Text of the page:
On Sunday 22nd July at 5pm, Nick Rosen will be speaking at the Port Eliot Festival.
For more details visit the Port Eliot website
Nick is available for interview – for any press inquiries please contact: firstname.lastname@example.org
by Jonny on Jun 14, 2012 at 4:54 pm
This week sees the release of Beautiful Brutality: The Family Ties at the Heart of Boxing by Adam Smith.
To celebrate this release following a fantastic launch event on the 13th June, where several World champion Boxers were in attendance, we have a limited amount of signed competition copies to send out to a few lucky readers.
To get your hands on a copy just let us know, in the comment space below, which creature did famous American boxer Muhammad Ali describe his fighting style as ‘float like a…’? .
The closing date for entries is 28th June 2012 and winners will be announced here and notified.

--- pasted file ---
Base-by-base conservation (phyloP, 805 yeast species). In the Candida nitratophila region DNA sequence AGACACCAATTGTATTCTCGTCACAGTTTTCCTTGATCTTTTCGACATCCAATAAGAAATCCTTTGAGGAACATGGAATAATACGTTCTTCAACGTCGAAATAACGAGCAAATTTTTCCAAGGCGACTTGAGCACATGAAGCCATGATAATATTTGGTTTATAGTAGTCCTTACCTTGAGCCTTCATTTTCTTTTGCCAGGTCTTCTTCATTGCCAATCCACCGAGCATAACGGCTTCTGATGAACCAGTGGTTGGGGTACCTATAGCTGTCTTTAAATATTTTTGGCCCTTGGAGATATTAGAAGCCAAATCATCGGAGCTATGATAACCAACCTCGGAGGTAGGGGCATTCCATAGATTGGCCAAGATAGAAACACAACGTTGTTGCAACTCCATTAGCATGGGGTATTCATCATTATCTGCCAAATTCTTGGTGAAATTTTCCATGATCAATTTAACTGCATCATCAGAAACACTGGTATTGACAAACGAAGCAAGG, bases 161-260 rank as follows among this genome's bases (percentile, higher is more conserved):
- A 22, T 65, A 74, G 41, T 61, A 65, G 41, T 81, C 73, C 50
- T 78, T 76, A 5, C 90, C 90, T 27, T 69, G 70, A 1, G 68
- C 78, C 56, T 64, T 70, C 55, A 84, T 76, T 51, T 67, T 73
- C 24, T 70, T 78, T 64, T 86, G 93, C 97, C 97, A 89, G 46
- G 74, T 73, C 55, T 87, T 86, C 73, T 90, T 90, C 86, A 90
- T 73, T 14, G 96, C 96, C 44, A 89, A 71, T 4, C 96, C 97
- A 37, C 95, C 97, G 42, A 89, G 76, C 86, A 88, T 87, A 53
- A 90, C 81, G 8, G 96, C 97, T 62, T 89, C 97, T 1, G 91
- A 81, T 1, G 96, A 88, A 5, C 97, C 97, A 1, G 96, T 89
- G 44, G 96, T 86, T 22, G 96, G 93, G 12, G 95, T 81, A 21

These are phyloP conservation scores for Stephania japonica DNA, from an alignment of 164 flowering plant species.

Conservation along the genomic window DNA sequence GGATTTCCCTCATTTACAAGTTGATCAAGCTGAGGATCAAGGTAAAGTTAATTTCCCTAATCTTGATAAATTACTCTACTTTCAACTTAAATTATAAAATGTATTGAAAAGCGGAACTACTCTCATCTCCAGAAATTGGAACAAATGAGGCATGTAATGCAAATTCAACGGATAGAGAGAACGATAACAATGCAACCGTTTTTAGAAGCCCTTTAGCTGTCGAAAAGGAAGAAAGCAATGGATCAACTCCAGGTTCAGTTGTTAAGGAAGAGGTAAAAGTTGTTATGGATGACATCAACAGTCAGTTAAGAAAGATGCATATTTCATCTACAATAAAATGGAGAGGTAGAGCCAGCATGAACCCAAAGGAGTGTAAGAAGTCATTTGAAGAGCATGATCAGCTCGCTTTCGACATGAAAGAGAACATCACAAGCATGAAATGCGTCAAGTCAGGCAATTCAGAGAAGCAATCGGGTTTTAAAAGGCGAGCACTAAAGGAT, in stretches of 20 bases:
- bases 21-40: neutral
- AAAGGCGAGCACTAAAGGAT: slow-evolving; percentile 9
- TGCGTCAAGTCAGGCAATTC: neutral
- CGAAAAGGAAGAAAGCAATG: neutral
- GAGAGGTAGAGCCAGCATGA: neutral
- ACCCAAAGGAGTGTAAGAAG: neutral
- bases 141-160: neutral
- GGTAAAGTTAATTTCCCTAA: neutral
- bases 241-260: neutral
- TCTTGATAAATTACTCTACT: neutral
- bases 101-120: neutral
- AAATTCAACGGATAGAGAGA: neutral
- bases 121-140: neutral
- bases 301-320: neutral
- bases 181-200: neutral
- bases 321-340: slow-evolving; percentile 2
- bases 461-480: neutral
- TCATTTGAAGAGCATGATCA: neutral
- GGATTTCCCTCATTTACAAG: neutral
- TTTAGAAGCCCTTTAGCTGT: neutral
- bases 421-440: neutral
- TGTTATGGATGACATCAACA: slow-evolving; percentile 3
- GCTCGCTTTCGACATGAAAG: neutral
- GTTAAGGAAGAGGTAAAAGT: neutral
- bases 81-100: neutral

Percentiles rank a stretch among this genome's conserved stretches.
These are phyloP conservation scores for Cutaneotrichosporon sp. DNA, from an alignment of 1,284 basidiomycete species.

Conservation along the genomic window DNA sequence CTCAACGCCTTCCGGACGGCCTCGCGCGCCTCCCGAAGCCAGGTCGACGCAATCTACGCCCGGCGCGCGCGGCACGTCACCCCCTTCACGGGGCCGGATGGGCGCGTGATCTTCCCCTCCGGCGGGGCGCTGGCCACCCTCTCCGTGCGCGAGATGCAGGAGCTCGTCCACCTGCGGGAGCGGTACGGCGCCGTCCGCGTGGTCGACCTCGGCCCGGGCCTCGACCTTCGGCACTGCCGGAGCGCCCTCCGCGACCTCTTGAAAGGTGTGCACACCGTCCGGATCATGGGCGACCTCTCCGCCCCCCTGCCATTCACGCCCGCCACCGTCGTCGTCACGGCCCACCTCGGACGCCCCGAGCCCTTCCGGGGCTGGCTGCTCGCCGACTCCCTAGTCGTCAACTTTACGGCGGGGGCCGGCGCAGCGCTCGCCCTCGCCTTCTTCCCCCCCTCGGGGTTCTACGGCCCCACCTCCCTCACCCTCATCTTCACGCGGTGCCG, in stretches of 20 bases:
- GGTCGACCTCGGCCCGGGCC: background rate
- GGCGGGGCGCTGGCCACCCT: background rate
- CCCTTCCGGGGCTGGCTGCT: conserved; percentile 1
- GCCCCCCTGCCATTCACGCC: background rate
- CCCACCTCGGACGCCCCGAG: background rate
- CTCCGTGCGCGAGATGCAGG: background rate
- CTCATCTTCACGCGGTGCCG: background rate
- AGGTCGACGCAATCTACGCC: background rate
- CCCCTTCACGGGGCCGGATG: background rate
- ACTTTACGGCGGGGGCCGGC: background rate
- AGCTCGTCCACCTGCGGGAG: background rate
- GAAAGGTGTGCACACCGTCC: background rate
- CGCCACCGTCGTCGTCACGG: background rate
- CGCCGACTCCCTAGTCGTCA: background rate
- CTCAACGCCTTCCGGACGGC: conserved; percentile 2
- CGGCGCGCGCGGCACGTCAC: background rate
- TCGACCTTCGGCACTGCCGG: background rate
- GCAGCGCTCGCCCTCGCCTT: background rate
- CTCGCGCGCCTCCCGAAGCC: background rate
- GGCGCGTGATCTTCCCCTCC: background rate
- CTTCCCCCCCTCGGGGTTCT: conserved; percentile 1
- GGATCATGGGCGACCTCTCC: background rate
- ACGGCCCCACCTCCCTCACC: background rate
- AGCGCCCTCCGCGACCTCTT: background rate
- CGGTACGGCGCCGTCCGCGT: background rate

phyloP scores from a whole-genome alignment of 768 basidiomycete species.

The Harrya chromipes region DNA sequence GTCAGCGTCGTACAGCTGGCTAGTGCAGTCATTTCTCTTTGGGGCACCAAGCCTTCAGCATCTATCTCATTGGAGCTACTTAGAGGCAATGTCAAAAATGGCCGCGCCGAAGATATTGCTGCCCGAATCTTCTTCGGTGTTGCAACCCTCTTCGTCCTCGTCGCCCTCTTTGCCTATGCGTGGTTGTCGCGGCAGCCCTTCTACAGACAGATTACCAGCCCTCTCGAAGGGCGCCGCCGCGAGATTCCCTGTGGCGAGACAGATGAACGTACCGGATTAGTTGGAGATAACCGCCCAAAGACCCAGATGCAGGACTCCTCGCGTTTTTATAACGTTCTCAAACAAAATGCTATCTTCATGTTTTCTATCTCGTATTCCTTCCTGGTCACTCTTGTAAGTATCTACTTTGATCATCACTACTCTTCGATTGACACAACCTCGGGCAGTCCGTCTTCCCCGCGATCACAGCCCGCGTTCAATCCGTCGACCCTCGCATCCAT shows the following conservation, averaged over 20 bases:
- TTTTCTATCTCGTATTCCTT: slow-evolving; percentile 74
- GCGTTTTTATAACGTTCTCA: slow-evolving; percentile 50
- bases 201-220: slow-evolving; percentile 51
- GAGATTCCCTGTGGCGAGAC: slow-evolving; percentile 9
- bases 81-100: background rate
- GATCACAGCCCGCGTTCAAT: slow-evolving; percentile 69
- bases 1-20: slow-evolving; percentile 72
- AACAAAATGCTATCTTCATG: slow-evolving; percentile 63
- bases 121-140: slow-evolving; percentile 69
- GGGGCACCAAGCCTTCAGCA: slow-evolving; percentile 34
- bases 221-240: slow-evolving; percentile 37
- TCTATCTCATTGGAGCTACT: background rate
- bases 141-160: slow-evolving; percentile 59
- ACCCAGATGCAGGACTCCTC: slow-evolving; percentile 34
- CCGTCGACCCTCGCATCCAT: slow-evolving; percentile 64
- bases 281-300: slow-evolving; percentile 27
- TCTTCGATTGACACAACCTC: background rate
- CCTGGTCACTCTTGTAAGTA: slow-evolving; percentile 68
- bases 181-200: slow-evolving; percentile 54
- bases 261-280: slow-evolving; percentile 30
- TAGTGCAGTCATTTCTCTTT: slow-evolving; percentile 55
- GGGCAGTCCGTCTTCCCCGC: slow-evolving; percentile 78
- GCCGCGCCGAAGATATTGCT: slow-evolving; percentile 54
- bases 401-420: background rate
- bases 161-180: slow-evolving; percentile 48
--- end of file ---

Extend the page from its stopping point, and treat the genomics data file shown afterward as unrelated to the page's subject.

You can also watch the fantastic video iFilm London took of the launch party below.
by Jonny on Jun 14, 2012 at 12:52 pm
Family and Friends came together last night to celebrate the launch of Adam Smith’s Beautiful Brutality. Among those in attendance were six World champions and four British, European and Commonwealth champions at ten different weights.
iFilm London were also at the launch, and have produced a fantastic video to celebrate Adam’s launch.
by Kate on Jun 8, 2012 at 10:20 am
Congratulations to the following people on winning a copy of The Watchers by Jon Steele:
We will be contacting you by email.
This week sees the release of a magical debut novel by Jon Steele, The Watchers in paperback.
To celebrate this release we have a limited amount of competition copies to send out to a few lucky readers. To get your hands on a copy just let us know, in the comment space below, which country the setting for this book, Lausanne, is situated. The closing date for entries is 22nd June 2012 and winners will be announced here and notified.
To find out more about The Watchers, take a look at this video following Jon around the different real-life locations that inspired his writing. VIDEO
Praise for The Watchers:
by Jonny on Jun 6, 2012 at 3:46 pm
For more information about Tom Bradbury, you can visit The Random House Group website here.